by Deirdre Keenaghan
Last year in Japan, I found the most wonderful calligraphy shop in Kyoto. It was an artist’s dream, full of beautiful handmade paper and quill pens. I had no idea what to buy and my lack of Japanese didn’t help. I settled on a variety of paper, a few ink pens and a blank concertina book. I had no use for the book, but I felt it would come in useful one day.
When I spotted the Northern Beaches Library Art Book call for entries, I knew my Japanese book now had a purpose. The subject was an easy decision, the Sydney Fish Market. I live near the market and often stroll down there for some salmon fillets or a kilo of prawns.
It is a collection of old buildings, painted in an almost turquoise blue with various fish mongers and other cafes dotted around a large carpark. I know it’s a bit dilapidated and now showing its age, but there is such character to the place. Faded umbrellas on the terrace, provide welcome shade to the many visitors enjoying their choice of fish dish and sometimes a bottle of beer.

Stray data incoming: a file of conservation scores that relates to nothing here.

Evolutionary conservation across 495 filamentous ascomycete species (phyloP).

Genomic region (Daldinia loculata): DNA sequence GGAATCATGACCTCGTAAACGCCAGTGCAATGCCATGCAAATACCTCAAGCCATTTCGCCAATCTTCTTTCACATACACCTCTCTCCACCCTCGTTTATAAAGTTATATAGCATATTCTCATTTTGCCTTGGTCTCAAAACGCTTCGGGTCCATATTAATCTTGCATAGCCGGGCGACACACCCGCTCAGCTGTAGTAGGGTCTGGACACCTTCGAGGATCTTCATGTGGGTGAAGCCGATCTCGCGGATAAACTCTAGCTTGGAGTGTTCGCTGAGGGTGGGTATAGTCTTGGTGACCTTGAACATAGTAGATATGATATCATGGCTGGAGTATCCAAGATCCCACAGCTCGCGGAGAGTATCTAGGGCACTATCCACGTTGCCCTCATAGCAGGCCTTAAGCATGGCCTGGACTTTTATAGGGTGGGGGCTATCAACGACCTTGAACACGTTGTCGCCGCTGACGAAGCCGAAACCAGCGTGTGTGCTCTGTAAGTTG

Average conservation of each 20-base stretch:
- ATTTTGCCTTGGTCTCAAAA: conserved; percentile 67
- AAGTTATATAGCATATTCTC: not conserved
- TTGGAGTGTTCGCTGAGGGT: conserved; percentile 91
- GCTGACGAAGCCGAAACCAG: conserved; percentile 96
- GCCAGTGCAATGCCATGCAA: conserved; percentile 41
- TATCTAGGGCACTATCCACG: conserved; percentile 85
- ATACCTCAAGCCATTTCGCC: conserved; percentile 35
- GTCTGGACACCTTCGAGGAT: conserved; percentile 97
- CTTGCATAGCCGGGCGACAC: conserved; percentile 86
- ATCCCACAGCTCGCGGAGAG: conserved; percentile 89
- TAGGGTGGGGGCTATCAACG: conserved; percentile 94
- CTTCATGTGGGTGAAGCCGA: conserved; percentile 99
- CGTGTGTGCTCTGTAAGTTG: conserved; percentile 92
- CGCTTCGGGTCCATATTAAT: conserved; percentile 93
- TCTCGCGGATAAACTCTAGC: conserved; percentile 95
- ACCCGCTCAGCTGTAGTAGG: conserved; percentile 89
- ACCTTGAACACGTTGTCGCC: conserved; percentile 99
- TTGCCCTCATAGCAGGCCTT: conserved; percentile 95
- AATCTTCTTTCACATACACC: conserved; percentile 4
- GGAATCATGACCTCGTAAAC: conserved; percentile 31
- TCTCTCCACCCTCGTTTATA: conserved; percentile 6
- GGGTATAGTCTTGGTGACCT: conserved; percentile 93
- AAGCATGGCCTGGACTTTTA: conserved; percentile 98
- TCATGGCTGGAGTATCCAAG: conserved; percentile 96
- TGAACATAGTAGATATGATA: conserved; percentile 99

To me, originally from Ireland, the market is very Australian and captures all that is good here, the sea, the food and the outdoor life. It was even more important to make it the subject of my art book as it is soon to be demolished and relocated across the water. I have many reservations about this, because it will lose a lot of its charm. I wonder whether the decision is really about the fish market or the fact it is sitting on a real estate gold mine. It will undoubtedly be newer and fancier but a loss for Sydney. The idea of expressing this in a book was good as books, just like old buildings, are often replaced with something new. The old paper book can sometimes seem redundant in this digital age.